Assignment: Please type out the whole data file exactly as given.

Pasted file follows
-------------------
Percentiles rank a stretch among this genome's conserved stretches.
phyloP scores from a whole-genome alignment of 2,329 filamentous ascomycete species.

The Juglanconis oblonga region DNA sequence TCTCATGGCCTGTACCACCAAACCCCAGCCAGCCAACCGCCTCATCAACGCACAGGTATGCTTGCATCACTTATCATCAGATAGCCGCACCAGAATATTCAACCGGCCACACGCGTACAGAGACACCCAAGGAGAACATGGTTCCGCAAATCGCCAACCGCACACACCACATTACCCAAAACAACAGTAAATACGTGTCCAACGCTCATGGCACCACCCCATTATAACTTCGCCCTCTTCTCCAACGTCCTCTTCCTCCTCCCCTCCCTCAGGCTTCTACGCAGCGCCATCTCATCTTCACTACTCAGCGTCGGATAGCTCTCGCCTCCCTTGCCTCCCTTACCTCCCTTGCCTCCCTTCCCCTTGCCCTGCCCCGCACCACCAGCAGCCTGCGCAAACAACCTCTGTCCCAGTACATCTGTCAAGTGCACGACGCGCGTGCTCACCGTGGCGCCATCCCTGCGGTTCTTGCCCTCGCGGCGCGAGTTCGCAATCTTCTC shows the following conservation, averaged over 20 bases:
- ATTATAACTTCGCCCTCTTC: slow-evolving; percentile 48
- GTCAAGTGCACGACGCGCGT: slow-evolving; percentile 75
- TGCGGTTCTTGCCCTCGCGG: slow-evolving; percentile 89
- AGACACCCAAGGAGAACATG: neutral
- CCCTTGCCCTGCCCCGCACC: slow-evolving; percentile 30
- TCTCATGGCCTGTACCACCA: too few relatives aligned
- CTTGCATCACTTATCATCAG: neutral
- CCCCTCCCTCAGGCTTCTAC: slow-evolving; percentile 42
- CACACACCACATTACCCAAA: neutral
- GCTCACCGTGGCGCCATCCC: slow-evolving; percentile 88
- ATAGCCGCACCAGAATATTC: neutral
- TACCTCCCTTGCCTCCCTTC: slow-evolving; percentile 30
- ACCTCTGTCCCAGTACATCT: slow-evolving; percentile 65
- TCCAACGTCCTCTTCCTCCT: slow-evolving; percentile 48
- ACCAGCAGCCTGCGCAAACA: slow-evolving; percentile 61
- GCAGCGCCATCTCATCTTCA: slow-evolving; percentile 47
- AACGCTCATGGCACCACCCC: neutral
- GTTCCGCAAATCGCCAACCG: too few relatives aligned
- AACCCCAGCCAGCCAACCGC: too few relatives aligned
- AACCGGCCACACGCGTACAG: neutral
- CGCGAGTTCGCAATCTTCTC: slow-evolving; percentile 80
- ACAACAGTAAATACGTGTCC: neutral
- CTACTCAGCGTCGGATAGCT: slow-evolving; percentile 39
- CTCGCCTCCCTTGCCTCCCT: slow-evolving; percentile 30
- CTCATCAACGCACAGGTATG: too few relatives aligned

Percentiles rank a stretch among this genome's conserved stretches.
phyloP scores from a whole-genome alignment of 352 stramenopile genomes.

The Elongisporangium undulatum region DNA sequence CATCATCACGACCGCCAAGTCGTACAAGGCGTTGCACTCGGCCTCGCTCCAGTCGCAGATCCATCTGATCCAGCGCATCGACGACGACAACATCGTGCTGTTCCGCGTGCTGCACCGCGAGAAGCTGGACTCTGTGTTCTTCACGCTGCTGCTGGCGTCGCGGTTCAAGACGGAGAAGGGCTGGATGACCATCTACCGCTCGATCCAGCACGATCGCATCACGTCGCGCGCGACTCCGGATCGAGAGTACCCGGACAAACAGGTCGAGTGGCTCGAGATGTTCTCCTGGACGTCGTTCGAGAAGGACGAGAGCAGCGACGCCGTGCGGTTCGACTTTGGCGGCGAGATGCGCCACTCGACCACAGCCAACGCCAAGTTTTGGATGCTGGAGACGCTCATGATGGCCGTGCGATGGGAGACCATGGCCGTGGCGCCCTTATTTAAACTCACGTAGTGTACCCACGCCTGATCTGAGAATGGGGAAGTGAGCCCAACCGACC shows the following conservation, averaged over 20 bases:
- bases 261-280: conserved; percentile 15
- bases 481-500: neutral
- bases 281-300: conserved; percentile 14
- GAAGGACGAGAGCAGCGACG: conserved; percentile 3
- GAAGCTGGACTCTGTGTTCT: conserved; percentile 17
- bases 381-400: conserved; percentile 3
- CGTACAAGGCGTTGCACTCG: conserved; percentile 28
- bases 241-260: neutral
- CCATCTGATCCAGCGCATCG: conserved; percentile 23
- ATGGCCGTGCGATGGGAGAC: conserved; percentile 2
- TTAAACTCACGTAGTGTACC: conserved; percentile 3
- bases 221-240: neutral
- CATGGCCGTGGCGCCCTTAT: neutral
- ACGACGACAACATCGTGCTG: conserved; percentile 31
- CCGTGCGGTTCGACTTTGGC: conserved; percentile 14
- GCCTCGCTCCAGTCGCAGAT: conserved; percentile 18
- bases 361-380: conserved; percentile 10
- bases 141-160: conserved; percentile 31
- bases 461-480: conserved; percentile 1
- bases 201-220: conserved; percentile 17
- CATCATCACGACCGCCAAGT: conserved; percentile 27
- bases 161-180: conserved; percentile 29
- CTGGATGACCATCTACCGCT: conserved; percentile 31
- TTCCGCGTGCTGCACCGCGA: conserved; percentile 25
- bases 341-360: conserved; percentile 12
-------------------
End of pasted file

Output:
Percentiles rank a stretch among this genome's conserved stretches.
phyloP scores from a whole-genome alignment of 2,329 filamentous ascomycete species.

The Juglanconis oblonga region DNA sequence TCTCATGGCCTGTACCACCAAACCCCAGCCAGCCAACCGCCTCATCAACGCACAGGTATGCTTGCATCACTTATCATCAGATAGCCGCACCAGAATATTCAACCGGCCACACGCGTACAGAGACACCCAAGGAGAACATGGTTCCGCAAATCGCCAACCGCACACACCACATTACCCAAAACAACAGTAAATACGTGTCCAACGCTCATGGCACCACCCCATTATAACTTCGCCCTCTTCTCCAACGTCCTCTTCCTCCTCCCCTCCCTCAGGCTTCTACGCAGCGCCATCTCATCTTCACTACTCAGCGTCGGATAGCTCTCGCCTCCCTTGCCTCCCTTACCTCCCTTGCCTCCCTTCCCCTTGCCCTGCCCCGCACCACCAGCAGCCTGCGCAAACAACCTCTGTCCCAGTACATCTGTCAAGTGCACGACGCGCGTGCTCACCGTGGCGCCATCCCTGCGGTTCTTGCCCTCGCGGCGCGAGTTCGCAATCTTCTC shows the following conservation, averaged over 20 bases:
- ATTATAACTTCGCCCTCTTC: slow-evolving; percentile 48
- GTCAAGTGCACGACGCGCGT: slow-evolving; percentile 75
- TGCGGTTCTTGCCCTCGCGG: slow-evolving; percentile 89
- AGACACCCAAGGAGAACATG: neutral
- CCCTTGCCCTGCCCCGCACC: slow-evolving; percentile 30
- TCTCATGGCCTGTACCACCA: too few relatives aligned
- CTTGCATCACTTATCATCAG: neutral
- CCCCTCCCTCAGGCTTCTAC: slow-evolving; percentile 42
- CACACACCACATTACCCAAA: neutral
- GCTCACCGTGGCGCCATCCC: slow-evolving; percentile 88
- ATAGCCGCACCAGAATATTC: neutral
- TACCTCCCTTGCCTCCCTTC: slow-evolving; percentile 30
- ACCTCTGTCCCAGTACATCT: slow-evolving; percentile 65
- TCCAACGTCCTCTTCCTCCT: slow-evolving; percentile 48
- ACCAGCAGCCTGCGCAAACA: slow-evolving; percentile 61
- GCAGCGCCATCTCATCTTCA: slow-evolving; percentile 47
- AACGCTCATGGCACCACCCC: neutral
- GTTCCGCAAATCGCCAACCG: too few relatives aligned
- AACCCCAGCCAGCCAACCGC: too few relatives aligned
- AACCGGCCACACGCGTACAG: neutral
- CGCGAGTTCGCAATCTTCTC: slow-evolving; percentile 80
- ACAACAGTAAATACGTGTCC: neutral
- CTACTCAGCGTCGGATAGCT: slow-evolving; percentile 39
- CTCGCCTCCCTTGCCTCCCT: slow-evolving; percentile 30
- CTCATCAACGCACAGGTATG: too few relatives aligned

Percentiles rank a stretch among this genome's conserved stretches.
phyloP scores from a whole-genome alignment of 352 stramenopile genomes.

The Elongisporangium undulatum region DNA sequence CATCATCACGACCGCCAAGTCGTACAAGGCGTTGCACTCGGCCTCGCTCCAGTCGCAGATCCATCTGATCCAGCGCATCGACGACGACAACATCGTGCTGTTCCGCGTGCTGCACCGCGAGAAGCTGGACTCTGTGTTCTTCACGCTGCTGCTGGCGTCGCGGTTCAAGACGGAGAAGGGCTGGATGACCATCTACCGCTCGATCCAGCACGATCGCATCACGTCGCGCGCGACTCCGGATCGAGAGTACCCGGACAAACAGGTCGAGTGGCTCGAGATGTTCTCCTGGACGTCGTTCGAGAAGGACGAGAGCAGCGACGCCGTGCGGTTCGACTTTGGCGGCGAGATGCGCCACTCGACCACAGCCAACGCCAAGTTTTGGATGCTGGAGACGCTCATGATGGCCGTGCGATGGGAGACCATGGCCGTGGCGCCCTTATTTAAACTCACGTAGTGTACCCACGCCTGATCTGAGAATGGGGAAGTGAGCCCAACCGACC shows the following conservation, averaged over 20 bases:
- bases 261-280: conserved; percentile 15
- bases 481-500: neutral
- bases 281-300: conserved; percentile 14
- GAAGGACGAGAGCAGCGACG: conserved; percentile 3
- GAAGCTGGACTCTGTGTTCT: conserved; percentile 17
- bases 381-400: conserved; percentile 3
- CGTACAAGGCGTTGCACTCG: conserved; percentile 28
- bases 241-260: neutral
- CCATCTGATCCAGCGCATCG: conserved; percentile 23
- ATGGCCGTGCGATGGGAGAC: conserved; percentile 2
- TTAAACTCACGTAGTGTACC: conserved; percentile 3
- bases 221-240: neutral
- CATGGCCGTGGCGCCCTTAT: neutral
- ACGACGACAACATCGTGCTG: conserved; percentile 31
- CCGTGCGGTTCGACTTTGGC: conserved; percentile 14
- GCCTCGCTCCAGTCGCAGAT: conserved; percentile 18
- bases 361-380: conserved; percentile 10
- bases 141-160: conserved; percentile 31
- bases 461-480: conserved; percentile 1
- bases 201-220: conserved; percentile 17
- CATCATCACGACCGCCAAGT: conserved; percentile 27
- bases 161-180: conserved; percentile 29
- CTGGATGACCATCTACCGCT: conserved; percentile 31
- TTCCGCGTGCTGCACCGCGA: conserved; percentile 25
- bases 341-360: conserved; percentile 12